First responders deserve recognition

Published 7:47 pm Friday, March 11, 2016

Beaufort County EMS services and first responders have been popular topics as of late.

Paramedic-level services have spread throughout the county; telecommunicators underwent training as part of the Emergency Medical Dispatch program, giving them the ability to walk through basic medical procedures with 911 callers; and public safety workers, volunteer and full-time alike, are spending hours training to become first responders.

These are just a few of the improvements happening in Beaufort County, and it’s changing the face of emergency services.

Unfortunately, contentious issues have arisen and overshadowed these strides, such as which districts pay what for services and whether these changes are really the way to go.

While there are valid questions being asked, as well as a strong effort to educate the public, the issues can detract from the true talent of these first responders.

The model of emergency services is changing rapidly. Now more than ever, on-site care is pushed as the way to go. Instead of immediately loading up a patient and rushing to the hospital, responders are now capable of stabilizing a patient at the scene of the emergency.

Take a step back, and one quickly realizes how incredible this is — especially in a rural, spread-out county like Beaufort.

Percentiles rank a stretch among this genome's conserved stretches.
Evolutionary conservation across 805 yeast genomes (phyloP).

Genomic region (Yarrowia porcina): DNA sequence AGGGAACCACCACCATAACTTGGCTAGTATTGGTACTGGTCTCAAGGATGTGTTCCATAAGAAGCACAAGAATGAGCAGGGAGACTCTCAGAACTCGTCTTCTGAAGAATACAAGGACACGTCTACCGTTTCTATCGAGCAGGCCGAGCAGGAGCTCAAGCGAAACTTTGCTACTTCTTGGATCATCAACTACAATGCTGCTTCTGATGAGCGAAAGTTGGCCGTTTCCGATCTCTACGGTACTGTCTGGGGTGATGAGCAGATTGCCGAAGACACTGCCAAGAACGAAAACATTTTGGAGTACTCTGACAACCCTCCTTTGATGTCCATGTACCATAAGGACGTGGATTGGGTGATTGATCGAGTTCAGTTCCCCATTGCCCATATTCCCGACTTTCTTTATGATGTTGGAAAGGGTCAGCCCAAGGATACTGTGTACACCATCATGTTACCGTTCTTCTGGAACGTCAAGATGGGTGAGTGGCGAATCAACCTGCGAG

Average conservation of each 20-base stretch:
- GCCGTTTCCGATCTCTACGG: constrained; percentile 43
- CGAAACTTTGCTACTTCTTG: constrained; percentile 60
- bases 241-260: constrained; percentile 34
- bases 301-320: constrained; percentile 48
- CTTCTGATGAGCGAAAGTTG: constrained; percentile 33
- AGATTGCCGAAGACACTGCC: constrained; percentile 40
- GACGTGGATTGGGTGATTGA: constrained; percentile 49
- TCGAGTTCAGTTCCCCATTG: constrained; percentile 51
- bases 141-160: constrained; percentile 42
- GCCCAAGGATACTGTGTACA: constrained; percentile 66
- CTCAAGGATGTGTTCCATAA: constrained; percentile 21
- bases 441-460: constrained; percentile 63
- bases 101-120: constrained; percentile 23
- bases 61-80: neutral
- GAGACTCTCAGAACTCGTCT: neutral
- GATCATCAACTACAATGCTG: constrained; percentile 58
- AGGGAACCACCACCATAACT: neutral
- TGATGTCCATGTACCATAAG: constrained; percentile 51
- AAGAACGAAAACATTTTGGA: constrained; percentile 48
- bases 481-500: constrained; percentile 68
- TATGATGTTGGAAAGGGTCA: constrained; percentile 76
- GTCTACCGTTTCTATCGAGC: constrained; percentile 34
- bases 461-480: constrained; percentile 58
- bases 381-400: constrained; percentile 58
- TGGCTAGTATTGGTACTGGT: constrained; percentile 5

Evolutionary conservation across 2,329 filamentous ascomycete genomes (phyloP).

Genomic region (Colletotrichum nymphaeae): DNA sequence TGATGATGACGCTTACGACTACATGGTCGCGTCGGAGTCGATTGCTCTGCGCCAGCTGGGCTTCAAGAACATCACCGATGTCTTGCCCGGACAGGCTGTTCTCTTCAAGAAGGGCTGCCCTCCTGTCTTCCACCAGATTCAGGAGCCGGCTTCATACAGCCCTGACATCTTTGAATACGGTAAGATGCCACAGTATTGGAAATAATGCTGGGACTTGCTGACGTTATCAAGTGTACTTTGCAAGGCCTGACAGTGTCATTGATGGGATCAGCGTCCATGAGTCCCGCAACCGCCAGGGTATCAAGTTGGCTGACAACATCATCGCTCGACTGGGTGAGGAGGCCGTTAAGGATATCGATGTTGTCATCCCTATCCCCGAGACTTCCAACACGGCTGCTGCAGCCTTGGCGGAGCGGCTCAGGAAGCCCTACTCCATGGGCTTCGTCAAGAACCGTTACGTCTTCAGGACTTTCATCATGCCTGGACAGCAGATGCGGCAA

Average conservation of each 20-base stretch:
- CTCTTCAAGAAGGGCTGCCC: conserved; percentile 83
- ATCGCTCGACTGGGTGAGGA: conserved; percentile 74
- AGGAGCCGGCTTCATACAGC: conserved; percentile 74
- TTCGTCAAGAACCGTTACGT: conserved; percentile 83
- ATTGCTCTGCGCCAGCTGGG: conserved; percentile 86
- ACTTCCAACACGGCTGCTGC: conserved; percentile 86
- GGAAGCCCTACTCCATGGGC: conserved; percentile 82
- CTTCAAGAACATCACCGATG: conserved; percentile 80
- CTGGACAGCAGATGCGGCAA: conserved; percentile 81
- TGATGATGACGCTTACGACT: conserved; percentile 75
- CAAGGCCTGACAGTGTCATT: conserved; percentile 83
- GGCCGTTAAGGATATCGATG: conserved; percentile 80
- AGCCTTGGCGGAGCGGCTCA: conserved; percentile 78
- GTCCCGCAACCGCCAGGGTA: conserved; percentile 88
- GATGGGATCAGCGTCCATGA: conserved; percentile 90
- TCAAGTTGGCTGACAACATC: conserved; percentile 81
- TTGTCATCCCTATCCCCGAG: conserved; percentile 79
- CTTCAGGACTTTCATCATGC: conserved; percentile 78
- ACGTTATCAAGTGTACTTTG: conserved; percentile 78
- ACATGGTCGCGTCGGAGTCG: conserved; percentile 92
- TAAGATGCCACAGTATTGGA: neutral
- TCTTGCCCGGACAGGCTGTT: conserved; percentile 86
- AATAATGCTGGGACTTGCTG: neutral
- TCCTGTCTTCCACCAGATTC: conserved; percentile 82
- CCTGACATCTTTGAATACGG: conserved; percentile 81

First responders are not average Joes just trying to make a buck. They are talented, having undergone hours of training, and they have the ability to save lives. Telecommunicators can walk a 911 caller through procedures such as CPR, if needed, and this means the difference between life and death. The rate of survival for cardiac arrest emergencies has risen from around 1 percent to more than 10 percent. This may not seem like a promising statistic, but it signals a step in the right direction, and more importantly, people within those percentage points are living today.

It’s all thanks to Beaufort County’s team of first responders — firefighters, EMTs or law enforcement. So to them, thank you.


Editor’s note: A previous version of this editorial stated, “First responders are no longer average Joes just trying to make a buck.” It was meant to say, “First responders are not average Joes just trying to make a buck.” We are happy to set the record straight.